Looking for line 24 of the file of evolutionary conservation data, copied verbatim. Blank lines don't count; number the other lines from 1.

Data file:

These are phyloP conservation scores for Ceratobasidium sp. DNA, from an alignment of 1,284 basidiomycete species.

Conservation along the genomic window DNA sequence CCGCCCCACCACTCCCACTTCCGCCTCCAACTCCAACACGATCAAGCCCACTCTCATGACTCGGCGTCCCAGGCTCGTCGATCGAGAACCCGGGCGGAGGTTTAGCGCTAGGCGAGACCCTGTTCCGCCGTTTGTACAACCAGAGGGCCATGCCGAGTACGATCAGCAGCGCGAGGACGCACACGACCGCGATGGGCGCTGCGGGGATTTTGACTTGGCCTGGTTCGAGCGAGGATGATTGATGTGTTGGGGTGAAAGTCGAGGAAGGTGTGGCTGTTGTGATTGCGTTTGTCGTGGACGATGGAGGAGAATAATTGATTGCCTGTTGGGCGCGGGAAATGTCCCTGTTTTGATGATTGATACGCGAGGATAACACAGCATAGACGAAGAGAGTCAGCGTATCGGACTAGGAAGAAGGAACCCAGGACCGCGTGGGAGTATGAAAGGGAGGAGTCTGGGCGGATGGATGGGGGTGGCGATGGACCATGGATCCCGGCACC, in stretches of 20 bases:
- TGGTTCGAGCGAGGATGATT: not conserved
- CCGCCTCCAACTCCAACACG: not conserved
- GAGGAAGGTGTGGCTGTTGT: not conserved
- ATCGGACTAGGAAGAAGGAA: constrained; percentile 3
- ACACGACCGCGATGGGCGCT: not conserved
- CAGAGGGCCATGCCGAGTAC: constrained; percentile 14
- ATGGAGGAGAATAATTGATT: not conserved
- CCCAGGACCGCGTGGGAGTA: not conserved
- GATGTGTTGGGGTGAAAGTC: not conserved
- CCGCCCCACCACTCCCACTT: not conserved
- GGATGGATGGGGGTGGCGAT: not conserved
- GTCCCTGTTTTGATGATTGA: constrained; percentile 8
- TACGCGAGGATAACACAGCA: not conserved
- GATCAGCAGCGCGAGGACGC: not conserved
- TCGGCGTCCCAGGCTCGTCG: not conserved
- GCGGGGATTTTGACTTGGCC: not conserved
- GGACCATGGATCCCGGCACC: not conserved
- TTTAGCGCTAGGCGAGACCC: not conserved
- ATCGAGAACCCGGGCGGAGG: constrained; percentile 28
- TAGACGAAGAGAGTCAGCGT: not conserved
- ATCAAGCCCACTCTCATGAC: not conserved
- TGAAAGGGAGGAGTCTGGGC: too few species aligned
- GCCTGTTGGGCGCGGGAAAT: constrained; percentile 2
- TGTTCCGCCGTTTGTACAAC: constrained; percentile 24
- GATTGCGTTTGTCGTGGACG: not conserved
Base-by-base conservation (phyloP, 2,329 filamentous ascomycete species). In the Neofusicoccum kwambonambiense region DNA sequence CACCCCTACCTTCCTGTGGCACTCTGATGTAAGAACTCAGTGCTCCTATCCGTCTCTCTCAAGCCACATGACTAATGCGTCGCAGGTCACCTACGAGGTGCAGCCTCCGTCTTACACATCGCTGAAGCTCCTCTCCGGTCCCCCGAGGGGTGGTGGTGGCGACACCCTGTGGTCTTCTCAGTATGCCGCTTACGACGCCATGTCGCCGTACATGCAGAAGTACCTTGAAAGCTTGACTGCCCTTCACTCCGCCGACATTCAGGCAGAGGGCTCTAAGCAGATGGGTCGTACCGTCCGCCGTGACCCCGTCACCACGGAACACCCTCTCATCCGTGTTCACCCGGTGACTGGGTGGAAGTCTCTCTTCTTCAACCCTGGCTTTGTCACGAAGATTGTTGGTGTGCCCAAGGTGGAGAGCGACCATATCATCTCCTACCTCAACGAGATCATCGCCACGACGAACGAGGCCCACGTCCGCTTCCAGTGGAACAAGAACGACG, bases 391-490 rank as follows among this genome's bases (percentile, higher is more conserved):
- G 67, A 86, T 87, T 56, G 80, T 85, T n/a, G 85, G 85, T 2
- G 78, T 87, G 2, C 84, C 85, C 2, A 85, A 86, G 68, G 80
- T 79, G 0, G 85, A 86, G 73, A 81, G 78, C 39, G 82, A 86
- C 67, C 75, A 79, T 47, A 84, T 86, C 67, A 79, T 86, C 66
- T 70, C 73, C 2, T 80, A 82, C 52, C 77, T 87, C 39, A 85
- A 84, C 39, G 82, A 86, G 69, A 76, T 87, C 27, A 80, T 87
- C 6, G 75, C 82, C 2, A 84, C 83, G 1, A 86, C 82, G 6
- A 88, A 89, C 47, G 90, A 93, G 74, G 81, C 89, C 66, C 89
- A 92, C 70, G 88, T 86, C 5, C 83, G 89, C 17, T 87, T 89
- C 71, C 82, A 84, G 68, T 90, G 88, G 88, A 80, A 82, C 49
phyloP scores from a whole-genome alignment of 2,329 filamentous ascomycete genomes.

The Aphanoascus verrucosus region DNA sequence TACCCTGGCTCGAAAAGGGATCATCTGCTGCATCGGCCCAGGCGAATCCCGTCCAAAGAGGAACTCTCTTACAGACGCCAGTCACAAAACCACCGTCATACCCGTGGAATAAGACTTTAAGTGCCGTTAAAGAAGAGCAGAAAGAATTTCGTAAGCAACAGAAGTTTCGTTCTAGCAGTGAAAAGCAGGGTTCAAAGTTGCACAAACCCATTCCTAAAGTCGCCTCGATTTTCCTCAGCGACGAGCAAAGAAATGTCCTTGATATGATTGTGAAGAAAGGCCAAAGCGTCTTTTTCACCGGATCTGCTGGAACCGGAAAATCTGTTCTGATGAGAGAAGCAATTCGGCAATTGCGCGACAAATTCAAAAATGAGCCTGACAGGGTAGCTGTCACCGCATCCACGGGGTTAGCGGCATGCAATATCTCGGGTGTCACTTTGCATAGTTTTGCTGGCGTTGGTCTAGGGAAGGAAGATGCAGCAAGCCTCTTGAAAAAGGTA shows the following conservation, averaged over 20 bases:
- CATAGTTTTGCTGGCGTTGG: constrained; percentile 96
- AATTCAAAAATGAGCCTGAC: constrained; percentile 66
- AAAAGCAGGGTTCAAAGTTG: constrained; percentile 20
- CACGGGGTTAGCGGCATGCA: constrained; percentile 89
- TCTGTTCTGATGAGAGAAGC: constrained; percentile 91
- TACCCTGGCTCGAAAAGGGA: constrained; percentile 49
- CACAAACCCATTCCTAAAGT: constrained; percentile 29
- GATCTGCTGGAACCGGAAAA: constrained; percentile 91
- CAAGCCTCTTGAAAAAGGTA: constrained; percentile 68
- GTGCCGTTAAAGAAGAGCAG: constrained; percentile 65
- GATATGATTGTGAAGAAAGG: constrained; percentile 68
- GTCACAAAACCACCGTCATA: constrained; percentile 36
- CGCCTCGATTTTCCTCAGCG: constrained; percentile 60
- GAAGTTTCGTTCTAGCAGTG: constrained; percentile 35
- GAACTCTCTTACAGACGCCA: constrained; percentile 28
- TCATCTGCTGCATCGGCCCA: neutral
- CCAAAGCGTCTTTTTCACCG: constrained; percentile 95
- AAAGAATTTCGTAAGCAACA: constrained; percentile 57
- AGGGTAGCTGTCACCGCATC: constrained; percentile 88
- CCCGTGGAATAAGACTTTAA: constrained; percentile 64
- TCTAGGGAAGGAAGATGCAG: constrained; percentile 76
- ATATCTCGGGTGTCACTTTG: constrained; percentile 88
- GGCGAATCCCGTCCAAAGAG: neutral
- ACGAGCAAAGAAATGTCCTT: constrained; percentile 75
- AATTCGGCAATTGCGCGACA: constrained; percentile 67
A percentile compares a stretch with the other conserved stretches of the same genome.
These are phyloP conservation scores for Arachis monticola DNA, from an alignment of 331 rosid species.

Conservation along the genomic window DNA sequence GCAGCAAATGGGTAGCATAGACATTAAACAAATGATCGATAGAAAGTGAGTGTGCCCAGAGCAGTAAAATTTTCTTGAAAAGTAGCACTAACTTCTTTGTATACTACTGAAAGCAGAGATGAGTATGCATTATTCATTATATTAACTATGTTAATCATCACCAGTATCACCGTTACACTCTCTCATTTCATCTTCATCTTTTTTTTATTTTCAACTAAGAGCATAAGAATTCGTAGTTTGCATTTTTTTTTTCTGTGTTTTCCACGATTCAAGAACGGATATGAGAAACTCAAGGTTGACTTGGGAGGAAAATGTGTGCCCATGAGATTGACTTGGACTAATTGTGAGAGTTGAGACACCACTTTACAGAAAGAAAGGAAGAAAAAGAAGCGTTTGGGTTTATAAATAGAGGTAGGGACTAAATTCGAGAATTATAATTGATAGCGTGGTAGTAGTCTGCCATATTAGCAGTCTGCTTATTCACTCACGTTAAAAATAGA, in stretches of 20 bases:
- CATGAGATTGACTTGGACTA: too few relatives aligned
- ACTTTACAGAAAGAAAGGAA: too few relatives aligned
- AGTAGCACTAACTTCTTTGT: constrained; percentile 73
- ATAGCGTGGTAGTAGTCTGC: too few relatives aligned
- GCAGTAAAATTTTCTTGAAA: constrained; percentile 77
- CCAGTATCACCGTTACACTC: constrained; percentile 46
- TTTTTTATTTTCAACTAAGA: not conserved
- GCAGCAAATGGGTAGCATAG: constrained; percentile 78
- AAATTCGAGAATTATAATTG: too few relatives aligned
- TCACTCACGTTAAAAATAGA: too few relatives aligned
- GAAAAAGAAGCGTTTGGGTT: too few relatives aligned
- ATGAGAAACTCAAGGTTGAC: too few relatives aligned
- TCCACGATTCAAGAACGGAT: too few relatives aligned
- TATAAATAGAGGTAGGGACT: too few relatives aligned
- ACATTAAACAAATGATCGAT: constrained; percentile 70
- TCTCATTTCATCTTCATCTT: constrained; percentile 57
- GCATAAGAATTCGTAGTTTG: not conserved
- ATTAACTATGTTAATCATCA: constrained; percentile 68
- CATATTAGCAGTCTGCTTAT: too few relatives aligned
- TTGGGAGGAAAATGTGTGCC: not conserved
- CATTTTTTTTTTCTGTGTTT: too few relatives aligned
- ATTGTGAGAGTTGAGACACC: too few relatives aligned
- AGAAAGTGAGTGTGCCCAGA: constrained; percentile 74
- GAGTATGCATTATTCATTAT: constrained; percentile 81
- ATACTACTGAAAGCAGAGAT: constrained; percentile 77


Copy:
- TGAAAGGGAGGAGTCTGGGC: too few species aligned